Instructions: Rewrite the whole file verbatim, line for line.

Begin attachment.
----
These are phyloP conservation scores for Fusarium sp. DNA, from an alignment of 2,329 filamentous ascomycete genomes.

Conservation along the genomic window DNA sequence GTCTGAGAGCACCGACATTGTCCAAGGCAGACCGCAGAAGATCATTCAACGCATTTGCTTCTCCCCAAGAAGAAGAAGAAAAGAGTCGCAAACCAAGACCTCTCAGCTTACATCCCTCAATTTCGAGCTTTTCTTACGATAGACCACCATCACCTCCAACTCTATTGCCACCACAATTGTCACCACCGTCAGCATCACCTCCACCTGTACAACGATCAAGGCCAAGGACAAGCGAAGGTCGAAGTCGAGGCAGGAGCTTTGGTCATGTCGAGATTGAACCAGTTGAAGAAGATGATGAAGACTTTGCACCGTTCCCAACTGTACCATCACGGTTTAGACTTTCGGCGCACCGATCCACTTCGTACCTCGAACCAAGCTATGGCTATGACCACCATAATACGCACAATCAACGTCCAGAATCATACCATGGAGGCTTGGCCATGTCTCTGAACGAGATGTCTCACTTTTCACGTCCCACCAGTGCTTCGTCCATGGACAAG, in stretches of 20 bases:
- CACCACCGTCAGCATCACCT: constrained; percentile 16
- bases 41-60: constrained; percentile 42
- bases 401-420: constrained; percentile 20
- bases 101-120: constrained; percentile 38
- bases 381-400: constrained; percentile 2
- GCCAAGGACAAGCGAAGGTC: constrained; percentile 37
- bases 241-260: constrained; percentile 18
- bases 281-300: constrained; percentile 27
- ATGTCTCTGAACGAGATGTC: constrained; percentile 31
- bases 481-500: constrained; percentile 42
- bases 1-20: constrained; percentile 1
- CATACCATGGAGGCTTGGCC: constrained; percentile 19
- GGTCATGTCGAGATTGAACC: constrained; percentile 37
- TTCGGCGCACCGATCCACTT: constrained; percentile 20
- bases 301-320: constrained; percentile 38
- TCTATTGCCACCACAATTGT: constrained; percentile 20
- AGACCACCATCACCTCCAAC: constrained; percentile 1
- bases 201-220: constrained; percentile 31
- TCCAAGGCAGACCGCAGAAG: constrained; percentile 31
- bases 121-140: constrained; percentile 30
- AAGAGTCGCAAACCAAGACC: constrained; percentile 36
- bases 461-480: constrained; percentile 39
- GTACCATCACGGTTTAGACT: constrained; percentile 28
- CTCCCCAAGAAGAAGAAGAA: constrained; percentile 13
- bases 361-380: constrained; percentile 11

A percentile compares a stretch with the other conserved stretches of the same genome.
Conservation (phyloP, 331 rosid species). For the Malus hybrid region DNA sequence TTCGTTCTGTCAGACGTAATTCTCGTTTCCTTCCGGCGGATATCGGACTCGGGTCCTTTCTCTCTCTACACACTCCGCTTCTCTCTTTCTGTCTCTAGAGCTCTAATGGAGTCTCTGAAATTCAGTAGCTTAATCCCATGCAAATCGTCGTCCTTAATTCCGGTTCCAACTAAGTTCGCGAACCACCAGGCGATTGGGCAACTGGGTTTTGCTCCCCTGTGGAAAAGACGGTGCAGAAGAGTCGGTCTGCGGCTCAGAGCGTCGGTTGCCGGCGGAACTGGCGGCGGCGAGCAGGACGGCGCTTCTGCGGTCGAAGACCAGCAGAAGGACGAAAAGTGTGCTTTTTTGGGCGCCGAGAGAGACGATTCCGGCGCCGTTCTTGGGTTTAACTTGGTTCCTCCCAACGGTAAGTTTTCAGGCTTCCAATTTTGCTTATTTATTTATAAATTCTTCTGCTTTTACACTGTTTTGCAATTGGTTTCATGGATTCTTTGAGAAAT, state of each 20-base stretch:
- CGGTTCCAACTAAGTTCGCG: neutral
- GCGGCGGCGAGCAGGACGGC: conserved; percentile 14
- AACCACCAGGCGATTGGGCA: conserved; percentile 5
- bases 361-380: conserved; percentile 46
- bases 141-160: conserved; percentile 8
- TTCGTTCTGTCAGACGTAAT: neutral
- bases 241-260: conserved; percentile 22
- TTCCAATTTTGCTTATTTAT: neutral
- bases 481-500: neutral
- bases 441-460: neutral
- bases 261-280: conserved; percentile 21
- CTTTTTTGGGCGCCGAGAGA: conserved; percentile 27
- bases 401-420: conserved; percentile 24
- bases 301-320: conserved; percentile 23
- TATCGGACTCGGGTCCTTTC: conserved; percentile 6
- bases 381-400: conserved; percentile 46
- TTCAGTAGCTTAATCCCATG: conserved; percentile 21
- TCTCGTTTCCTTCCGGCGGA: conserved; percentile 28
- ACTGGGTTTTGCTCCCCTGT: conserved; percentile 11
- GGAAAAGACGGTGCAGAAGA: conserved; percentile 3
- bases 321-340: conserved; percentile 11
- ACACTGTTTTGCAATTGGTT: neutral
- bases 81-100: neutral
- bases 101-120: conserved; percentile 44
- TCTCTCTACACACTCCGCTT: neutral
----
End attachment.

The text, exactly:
These are phyloP conservation scores for Fusarium sp. DNA, from an alignment of 2,329 filamentous ascomycete genomes.

Conservation along the genomic window DNA sequence GTCTGAGAGCACCGACATTGTCCAAGGCAGACCGCAGAAGATCATTCAACGCATTTGCTTCTCCCCAAGAAGAAGAAGAAAAGAGTCGCAAACCAAGACCTCTCAGCTTACATCCCTCAATTTCGAGCTTTTCTTACGATAGACCACCATCACCTCCAACTCTATTGCCACCACAATTGTCACCACCGTCAGCATCACCTCCACCTGTACAACGATCAAGGCCAAGGACAAGCGAAGGTCGAAGTCGAGGCAGGAGCTTTGGTCATGTCGAGATTGAACCAGTTGAAGAAGATGATGAAGACTTTGCACCGTTCCCAACTGTACCATCACGGTTTAGACTTTCGGCGCACCGATCCACTTCGTACCTCGAACCAAGCTATGGCTATGACCACCATAATACGCACAATCAACGTCCAGAATCATACCATGGAGGCTTGGCCATGTCTCTGAACGAGATGTCTCACTTTTCACGTCCCACCAGTGCTTCGTCCATGGACAAG, in stretches of 20 bases:
- CACCACCGTCAGCATCACCT: constrained; percentile 16
- bases 41-60: constrained; percentile 42
- bases 401-420: constrained; percentile 20
- bases 101-120: constrained; percentile 38
- bases 381-400: constrained; percentile 2
- GCCAAGGACAAGCGAAGGTC: constrained; percentile 37
- bases 241-260: constrained; percentile 18
- bases 281-300: constrained; percentile 27
- ATGTCTCTGAACGAGATGTC: constrained; percentile 31
- bases 481-500: constrained; percentile 42
- bases 1-20: constrained; percentile 1
- CATACCATGGAGGCTTGGCC: constrained; percentile 19
- GGTCATGTCGAGATTGAACC: constrained; percentile 37
- TTCGGCGCACCGATCCACTT: constrained; percentile 20
- bases 301-320: constrained; percentile 38
- TCTATTGCCACCACAATTGT: constrained; percentile 20
- AGACCACCATCACCTCCAAC: constrained; percentile 1
- bases 201-220: constrained; percentile 31
- TCCAAGGCAGACCGCAGAAG: constrained; percentile 31
- bases 121-140: constrained; percentile 30
- AAGAGTCGCAAACCAAGACC: constrained; percentile 36
- bases 461-480: constrained; percentile 39
- GTACCATCACGGTTTAGACT: constrained; percentile 28
- CTCCCCAAGAAGAAGAAGAA: constrained; percentile 13
- bases 361-380: constrained; percentile 11

A percentile compares a stretch with the other conserved stretches of the same genome.
Conservation (phyloP, 331 rosid species). For the Malus hybrid region DNA sequence TTCGTTCTGTCAGACGTAATTCTCGTTTCCTTCCGGCGGATATCGGACTCGGGTCCTTTCTCTCTCTACACACTCCGCTTCTCTCTTTCTGTCTCTAGAGCTCTAATGGAGTCTCTGAAATTCAGTAGCTTAATCCCATGCAAATCGTCGTCCTTAATTCCGGTTCCAACTAAGTTCGCGAACCACCAGGCGATTGGGCAACTGGGTTTTGCTCCCCTGTGGAAAAGACGGTGCAGAAGAGTCGGTCTGCGGCTCAGAGCGTCGGTTGCCGGCGGAACTGGCGGCGGCGAGCAGGACGGCGCTTCTGCGGTCGAAGACCAGCAGAAGGACGAAAAGTGTGCTTTTTTGGGCGCCGAGAGAGACGATTCCGGCGCCGTTCTTGGGTTTAACTTGGTTCCTCCCAACGGTAAGTTTTCAGGCTTCCAATTTTGCTTATTTATTTATAAATTCTTCTGCTTTTACACTGTTTTGCAATTGGTTTCATGGATTCTTTGAGAAAT, state of each 20-base stretch:
- CGGTTCCAACTAAGTTCGCG: neutral
- GCGGCGGCGAGCAGGACGGC: conserved; percentile 14
- AACCACCAGGCGATTGGGCA: conserved; percentile 5
- bases 361-380: conserved; percentile 46
- bases 141-160: conserved; percentile 8
- TTCGTTCTGTCAGACGTAAT: neutral
- bases 241-260: conserved; percentile 22
- TTCCAATTTTGCTTATTTAT: neutral
- bases 481-500: neutral
- bases 441-460: neutral
- bases 261-280: conserved; percentile 21
- CTTTTTTGGGCGCCGAGAGA: conserved; percentile 27
- bases 401-420: conserved; percentile 24
- bases 301-320: conserved; percentile 23
- TATCGGACTCGGGTCCTTTC: conserved; percentile 6
- bases 381-400: conserved; percentile 46
- TTCAGTAGCTTAATCCCATG: conserved; percentile 21
- TCTCGTTTCCTTCCGGCGGA: conserved; percentile 28
- ACTGGGTTTTGCTCCCCTGT: conserved; percentile 11
- GGAAAAGACGGTGCAGAAGA: conserved; percentile 3
- bases 321-340: conserved; percentile 11
- ACACTGTTTTGCAATTGGTT: neutral
- bases 81-100: neutral
- bases 101-120: conserved; percentile 44
- TCTCTCTACACACTCCGCTT: neutral